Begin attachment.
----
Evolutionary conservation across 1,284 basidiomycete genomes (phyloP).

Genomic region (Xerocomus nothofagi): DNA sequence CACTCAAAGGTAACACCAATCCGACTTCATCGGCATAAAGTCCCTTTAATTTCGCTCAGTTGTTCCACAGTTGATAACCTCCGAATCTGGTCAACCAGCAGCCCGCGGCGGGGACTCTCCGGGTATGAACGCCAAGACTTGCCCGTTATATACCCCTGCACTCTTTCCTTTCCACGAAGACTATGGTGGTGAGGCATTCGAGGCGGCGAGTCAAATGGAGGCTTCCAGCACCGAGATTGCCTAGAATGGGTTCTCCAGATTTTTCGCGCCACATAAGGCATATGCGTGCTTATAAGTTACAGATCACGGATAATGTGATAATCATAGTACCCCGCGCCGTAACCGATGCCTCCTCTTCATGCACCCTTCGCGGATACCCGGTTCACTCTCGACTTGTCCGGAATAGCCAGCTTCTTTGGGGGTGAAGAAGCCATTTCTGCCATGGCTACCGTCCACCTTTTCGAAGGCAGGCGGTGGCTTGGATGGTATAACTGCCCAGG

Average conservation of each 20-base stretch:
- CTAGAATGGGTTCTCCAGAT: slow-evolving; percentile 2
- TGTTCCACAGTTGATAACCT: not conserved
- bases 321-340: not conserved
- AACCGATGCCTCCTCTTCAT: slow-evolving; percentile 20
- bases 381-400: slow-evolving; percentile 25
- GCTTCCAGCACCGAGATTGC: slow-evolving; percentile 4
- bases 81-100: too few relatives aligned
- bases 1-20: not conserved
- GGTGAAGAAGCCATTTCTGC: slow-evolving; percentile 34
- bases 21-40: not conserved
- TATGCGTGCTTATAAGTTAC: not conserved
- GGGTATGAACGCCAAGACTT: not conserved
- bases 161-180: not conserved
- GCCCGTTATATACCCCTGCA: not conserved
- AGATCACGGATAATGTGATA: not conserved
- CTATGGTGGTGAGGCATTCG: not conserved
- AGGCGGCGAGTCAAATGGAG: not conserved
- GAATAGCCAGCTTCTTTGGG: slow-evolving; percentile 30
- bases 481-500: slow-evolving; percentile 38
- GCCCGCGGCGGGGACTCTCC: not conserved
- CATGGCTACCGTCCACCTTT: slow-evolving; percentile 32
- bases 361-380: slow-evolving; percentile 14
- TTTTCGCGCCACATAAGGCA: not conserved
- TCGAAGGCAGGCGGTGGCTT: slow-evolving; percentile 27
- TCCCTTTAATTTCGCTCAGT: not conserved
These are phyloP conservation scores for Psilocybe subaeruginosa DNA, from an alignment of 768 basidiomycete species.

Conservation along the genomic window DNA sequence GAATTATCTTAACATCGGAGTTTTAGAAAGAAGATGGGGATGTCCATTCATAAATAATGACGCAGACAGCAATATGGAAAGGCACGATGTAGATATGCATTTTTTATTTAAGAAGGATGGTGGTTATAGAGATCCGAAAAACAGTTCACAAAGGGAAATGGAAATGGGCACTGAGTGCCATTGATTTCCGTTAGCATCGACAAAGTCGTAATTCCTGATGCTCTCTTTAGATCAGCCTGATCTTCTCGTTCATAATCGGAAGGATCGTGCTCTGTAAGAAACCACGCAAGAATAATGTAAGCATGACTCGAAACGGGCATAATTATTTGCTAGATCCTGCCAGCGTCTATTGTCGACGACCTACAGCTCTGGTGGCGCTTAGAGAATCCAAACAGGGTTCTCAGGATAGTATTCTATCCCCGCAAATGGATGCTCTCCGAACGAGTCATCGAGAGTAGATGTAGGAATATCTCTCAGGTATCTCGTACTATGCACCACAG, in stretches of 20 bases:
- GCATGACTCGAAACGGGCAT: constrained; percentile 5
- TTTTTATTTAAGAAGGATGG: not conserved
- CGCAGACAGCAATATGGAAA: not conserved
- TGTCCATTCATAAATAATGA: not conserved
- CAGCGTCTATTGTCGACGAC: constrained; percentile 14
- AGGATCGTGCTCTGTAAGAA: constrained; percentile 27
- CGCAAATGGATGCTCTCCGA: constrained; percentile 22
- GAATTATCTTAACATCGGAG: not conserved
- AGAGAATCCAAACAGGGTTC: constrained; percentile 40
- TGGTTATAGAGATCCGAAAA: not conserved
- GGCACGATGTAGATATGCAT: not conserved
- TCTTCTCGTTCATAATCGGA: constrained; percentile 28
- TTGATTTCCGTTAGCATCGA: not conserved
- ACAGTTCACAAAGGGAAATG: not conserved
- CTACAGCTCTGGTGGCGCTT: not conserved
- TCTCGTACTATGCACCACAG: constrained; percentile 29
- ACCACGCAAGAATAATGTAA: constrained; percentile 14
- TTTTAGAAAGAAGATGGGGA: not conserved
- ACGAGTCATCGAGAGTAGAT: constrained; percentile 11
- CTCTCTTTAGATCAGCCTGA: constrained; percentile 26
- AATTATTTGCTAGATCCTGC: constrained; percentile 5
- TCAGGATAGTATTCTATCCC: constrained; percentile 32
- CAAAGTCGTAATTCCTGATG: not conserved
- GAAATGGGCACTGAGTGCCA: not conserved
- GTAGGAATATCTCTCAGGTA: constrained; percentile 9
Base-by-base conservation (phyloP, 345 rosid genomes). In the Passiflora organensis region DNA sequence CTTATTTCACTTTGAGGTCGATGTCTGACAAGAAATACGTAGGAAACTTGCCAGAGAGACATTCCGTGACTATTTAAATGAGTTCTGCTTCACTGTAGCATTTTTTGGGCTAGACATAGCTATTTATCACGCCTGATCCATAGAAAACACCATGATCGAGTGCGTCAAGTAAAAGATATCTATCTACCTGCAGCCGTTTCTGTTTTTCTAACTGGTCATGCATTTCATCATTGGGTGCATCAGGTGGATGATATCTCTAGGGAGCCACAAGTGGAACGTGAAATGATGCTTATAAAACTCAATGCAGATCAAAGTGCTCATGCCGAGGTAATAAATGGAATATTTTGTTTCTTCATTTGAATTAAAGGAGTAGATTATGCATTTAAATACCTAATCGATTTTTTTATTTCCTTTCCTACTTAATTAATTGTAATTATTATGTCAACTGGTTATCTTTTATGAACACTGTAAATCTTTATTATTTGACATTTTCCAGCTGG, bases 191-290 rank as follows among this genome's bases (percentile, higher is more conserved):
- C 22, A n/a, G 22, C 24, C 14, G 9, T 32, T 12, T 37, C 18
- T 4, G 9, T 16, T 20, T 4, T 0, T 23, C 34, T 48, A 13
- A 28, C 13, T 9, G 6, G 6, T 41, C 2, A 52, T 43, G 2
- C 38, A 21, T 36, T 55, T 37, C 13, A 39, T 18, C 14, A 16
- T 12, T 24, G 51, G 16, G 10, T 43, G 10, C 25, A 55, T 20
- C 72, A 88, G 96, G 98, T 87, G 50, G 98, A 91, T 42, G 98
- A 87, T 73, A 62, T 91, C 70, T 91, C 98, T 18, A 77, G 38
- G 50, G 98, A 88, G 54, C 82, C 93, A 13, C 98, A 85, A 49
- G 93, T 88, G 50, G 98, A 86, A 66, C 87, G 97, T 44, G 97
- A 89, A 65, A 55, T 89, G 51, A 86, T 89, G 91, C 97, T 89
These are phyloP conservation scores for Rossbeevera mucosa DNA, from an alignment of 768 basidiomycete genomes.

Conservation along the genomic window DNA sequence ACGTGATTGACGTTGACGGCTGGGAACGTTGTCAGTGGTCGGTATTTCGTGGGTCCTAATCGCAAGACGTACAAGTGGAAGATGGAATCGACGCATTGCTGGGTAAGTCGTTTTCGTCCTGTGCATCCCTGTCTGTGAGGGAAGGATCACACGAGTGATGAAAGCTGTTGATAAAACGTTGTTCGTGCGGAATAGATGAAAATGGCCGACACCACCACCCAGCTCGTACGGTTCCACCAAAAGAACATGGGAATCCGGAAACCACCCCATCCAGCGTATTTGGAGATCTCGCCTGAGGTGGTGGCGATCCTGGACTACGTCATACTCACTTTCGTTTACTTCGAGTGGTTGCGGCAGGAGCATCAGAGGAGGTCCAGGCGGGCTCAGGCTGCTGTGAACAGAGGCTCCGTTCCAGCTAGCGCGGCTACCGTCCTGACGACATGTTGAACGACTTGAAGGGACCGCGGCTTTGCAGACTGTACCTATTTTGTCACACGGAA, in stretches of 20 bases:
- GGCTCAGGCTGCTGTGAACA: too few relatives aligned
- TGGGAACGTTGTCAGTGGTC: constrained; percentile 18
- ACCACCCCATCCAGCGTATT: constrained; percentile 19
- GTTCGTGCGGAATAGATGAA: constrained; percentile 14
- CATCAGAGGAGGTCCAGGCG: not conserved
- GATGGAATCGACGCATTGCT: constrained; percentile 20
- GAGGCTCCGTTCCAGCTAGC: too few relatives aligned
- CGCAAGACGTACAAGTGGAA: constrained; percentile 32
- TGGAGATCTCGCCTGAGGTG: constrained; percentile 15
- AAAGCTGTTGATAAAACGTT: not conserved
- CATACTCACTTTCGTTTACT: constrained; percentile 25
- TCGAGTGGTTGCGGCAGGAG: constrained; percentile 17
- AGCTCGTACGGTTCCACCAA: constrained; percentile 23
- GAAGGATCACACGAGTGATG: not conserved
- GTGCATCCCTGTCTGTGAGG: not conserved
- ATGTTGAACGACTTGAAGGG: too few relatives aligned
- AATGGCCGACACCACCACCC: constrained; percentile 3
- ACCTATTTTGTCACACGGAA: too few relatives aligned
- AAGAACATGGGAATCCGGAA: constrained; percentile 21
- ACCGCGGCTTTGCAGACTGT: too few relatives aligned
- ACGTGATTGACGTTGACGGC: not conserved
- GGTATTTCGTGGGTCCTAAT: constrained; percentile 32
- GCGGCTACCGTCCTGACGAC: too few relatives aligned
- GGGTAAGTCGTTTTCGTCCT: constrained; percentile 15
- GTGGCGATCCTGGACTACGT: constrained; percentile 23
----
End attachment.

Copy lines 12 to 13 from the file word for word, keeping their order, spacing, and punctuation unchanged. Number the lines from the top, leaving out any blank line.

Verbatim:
- GGTGAAGAAGCCATTTCTGC: slow-evolving; percentile 34
- bases 21-40: not conserved